Missouri, the Heart of the Nation

By William E. Parrish; Charles T. Jones Jr. et al. | Go to book overview

EIGHTEEN
Modern Missouri: Educational and
Cultural Development

I n significant ways educational developments since World War II illustrate changes in the broader society. Enlarged by the postwar baby boom, a growing population required an enormously expanded system of schools. An increasingly complex and technical world demanded schools that could provide children with better educations than their parents had received. An expanded middle class, holding high aspirations for its children, placed great faith in education as a vehicle for economic and social advancement. Under governmental programs such as the GI Bill (discussed later), higher education became increasingly available, and people came to accept the idea that even college educations should be supported at public expense, a concept made concrete by the community college movement. New groups, particularly women and blacks, entered colleges and universities in larger numbers than previously as the first step in gaining admittance to the economic, political, and social arenas of power dominated by white males. Thus the schools became a microcosm of society, mirroring its strengths and weaknesses.


School Consolidation

In 1947 the General Assembly passed the District Reorganization Law, which provided for the elimination of one-room, country schools and promoted the consolidation of small high schools into larger ones. This act required each county board of education to create a plan for district reorganization and to place its design before county voters for approval. The state further encouraged consolidation by allocating matching funds to be used for expanding school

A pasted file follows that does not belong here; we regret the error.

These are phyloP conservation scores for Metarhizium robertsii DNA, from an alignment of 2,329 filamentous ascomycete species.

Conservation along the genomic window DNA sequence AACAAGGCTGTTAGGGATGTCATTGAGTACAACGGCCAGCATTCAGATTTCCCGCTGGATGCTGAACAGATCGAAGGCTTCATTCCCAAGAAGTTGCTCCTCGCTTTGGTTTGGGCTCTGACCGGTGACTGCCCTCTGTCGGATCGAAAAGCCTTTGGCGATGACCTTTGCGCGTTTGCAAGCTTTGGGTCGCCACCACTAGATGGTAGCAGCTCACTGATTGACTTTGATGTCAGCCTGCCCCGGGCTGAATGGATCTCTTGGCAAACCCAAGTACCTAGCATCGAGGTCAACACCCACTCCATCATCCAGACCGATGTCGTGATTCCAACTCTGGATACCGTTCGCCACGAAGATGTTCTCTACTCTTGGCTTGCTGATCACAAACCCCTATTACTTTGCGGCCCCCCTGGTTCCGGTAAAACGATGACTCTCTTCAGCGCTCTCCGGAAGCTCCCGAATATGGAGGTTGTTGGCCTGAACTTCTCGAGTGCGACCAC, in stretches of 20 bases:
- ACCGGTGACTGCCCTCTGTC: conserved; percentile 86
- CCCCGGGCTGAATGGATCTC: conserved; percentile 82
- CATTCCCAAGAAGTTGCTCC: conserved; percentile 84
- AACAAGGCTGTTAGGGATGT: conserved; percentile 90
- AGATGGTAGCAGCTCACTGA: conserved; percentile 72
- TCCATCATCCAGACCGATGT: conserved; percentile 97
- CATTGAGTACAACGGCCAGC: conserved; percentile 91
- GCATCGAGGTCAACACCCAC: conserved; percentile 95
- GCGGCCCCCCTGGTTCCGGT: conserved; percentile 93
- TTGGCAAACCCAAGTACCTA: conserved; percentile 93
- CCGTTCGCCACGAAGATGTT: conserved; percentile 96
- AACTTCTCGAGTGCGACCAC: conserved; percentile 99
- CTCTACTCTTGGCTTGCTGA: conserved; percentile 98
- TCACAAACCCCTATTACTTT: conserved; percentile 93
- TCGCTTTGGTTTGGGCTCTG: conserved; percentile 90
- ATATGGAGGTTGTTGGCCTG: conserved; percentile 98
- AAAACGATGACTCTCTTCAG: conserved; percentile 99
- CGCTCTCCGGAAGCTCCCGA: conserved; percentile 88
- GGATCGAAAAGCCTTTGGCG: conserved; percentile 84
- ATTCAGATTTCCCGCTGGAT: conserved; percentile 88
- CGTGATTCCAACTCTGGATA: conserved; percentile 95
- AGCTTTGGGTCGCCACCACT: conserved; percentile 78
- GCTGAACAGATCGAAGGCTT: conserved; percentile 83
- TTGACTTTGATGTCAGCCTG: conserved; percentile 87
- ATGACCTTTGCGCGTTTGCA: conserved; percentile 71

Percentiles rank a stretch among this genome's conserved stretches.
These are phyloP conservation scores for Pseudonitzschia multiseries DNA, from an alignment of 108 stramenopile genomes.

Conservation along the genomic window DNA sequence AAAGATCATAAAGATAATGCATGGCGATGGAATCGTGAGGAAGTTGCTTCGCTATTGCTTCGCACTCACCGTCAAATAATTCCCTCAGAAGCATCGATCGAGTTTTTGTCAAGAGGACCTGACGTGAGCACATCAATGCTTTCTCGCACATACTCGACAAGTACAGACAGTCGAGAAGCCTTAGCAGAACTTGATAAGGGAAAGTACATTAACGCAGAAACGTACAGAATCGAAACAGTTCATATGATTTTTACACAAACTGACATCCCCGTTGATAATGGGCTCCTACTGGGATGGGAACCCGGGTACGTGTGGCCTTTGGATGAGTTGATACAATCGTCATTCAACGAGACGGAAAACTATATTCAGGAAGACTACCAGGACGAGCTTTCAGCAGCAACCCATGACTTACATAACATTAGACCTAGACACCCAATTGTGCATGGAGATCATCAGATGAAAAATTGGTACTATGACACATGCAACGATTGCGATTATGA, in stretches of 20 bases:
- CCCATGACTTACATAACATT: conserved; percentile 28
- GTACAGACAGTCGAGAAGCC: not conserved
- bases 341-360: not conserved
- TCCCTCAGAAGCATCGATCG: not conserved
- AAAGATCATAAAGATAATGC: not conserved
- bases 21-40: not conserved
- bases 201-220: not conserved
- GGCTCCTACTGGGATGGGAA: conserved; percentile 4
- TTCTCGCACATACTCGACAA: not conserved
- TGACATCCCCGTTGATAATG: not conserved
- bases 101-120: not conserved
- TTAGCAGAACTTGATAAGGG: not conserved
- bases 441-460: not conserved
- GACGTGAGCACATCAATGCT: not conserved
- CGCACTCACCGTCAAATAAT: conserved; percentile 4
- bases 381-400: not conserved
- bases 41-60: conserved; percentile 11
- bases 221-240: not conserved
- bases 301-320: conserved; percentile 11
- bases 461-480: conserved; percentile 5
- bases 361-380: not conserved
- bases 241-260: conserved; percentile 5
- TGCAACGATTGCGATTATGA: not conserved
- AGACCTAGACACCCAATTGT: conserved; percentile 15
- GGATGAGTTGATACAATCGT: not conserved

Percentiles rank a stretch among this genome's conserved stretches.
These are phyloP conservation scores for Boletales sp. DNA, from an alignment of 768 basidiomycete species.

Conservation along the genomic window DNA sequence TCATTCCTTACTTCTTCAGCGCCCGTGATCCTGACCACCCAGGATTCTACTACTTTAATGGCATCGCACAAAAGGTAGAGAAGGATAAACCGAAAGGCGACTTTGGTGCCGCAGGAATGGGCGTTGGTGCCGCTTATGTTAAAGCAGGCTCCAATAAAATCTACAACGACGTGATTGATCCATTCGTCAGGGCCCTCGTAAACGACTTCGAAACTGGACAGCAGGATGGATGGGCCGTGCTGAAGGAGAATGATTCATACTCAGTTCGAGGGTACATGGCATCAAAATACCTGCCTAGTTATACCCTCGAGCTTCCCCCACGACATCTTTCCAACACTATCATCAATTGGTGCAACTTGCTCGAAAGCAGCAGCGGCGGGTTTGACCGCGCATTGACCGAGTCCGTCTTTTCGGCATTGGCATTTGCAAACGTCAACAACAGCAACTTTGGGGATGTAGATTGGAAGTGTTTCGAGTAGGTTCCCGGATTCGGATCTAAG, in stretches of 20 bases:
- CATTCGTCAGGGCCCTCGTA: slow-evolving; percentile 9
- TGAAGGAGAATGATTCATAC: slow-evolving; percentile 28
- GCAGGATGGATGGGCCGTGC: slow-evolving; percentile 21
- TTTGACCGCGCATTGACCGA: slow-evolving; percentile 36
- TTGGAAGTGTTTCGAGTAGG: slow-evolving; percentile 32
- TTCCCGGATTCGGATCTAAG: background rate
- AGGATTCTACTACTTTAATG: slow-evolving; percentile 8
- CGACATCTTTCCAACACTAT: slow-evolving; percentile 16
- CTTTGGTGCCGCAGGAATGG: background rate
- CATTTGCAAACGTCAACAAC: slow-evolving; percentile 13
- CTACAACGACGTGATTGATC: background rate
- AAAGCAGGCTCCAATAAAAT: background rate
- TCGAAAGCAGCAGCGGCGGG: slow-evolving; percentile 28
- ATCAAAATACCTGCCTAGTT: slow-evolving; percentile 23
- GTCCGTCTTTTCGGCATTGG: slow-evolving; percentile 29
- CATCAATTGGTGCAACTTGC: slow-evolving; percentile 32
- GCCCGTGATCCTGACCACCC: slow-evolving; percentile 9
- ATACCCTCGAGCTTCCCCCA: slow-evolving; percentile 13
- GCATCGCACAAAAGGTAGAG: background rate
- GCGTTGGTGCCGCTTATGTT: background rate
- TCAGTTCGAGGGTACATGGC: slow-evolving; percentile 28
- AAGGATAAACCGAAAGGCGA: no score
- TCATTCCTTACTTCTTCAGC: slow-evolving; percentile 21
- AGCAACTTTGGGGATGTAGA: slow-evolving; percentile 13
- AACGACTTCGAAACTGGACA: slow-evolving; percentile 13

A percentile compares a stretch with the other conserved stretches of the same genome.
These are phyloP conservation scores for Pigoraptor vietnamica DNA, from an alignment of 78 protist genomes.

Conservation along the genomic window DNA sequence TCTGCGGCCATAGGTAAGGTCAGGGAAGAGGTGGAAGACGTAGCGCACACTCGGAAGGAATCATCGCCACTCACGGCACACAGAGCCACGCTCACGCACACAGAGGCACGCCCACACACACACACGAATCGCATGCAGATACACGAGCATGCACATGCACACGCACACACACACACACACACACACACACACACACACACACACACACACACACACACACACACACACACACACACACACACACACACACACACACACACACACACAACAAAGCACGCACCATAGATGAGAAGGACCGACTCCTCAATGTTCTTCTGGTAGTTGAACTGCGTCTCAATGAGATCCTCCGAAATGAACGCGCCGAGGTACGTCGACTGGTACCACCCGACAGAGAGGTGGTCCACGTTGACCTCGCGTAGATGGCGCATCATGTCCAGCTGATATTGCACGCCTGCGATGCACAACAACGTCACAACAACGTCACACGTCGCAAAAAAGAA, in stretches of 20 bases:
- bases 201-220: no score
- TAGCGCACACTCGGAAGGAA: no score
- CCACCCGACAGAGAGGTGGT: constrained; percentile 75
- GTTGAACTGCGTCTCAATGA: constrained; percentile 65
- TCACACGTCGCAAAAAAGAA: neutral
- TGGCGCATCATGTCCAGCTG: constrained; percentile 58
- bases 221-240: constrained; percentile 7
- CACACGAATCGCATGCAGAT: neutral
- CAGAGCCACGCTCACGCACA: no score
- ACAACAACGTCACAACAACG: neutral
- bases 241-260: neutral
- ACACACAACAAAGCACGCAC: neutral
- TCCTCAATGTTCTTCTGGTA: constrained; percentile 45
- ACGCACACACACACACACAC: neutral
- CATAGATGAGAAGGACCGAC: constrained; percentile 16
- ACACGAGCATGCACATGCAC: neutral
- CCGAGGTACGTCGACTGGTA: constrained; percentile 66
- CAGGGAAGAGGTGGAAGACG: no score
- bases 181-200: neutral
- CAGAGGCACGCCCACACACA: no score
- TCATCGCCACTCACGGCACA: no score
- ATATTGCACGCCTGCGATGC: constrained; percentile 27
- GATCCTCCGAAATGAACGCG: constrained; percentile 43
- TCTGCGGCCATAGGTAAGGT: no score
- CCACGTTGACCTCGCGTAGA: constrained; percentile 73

-380-

Notes for this page

Add a new note
If you are trying to select text to create highlights or citations, remember that you must now click or tap on the first word, and then click or tap on the last word.
One moment ...
Default project is now your active project.
Project items
Notes
Cite this page

Cited page

Style
Citations are available only to our active members.
Buy instant access to cite pages or passages in MLA 8, MLA 7, APA and Chicago citation styles.

(Einhorn, 1992, p. 25)

(Einhorn 25)

(Einhorn 25)

1. Lois J. Einhorn, Abraham Lincoln, the Orator: Penetrating the Lincoln Legend (Westport, CT: Greenwood Press, 1992), 25, http://www.questia.com/read/27419298.

Note: primary sources have slightly different requirements for citation. Please see these guidelines for more information.

Cited page

Bookmark this page
Missouri, the Heart of the Nation
Table of contents

Table of contents

Settings

Settings

Typeface
Text size Smaller Larger Reset View mode
Search within

Search within this book

Look up

Look up a word

  • Dictionary
  • Thesaurus
Please submit a word or phrase above.
Print this page

Print this page

Why can't I print more than one page at a time?

Help
Full screen
Items saved from this book
  • Bookmarks
  • Highlights & Notes
  • Citations
/ 474

matching results for page

    Questia reader help

    How to highlight and cite specific passages

    1. Click or tap the first word you want to select.
    2. Click or tap the last word you want to select, and you’ll see everything in between get selected.
    3. You’ll then get a menu of options like creating a highlight or a citation from that passage of text.

    OK, got it!

    Cited passage

    Style
    Citations are available only to our active members.
    Buy instant access to cite pages or passages in MLA 8, MLA 7, APA and Chicago citation styles.

    "Portraying himself as an honest, ordinary person helped Lincoln identify with his audiences." (Einhorn, 1992, p. 25).

    "Portraying himself as an honest, ordinary person helped Lincoln identify with his audiences." (Einhorn 25)

    "Portraying himself as an honest, ordinary person helped Lincoln identify with his audiences." (Einhorn 25)

    "Portraying himself as an honest, ordinary person helped Lincoln identify with his audiences."1

    1. Lois J. Einhorn, Abraham Lincoln, the Orator: Penetrating the Lincoln Legend (Westport, CT: Greenwood Press, 1992), 25, http://www.questia.com/read/27419298.

    Cited passage

    Thanks for trying Questia!

    Please continue trying out our research tools, but please note, full functionality is available only to our active members.

    Your work will be lost once you leave this Web page.

    Buy instant access to save your work.

    Already a member? Log in now.

    Search by... Author
    Show... All Results Primary Sources Peer-reviewed

    Oops!

    An unknown error has occurred. Please click the button below to reload the page. If the problem persists, please try again in a little while.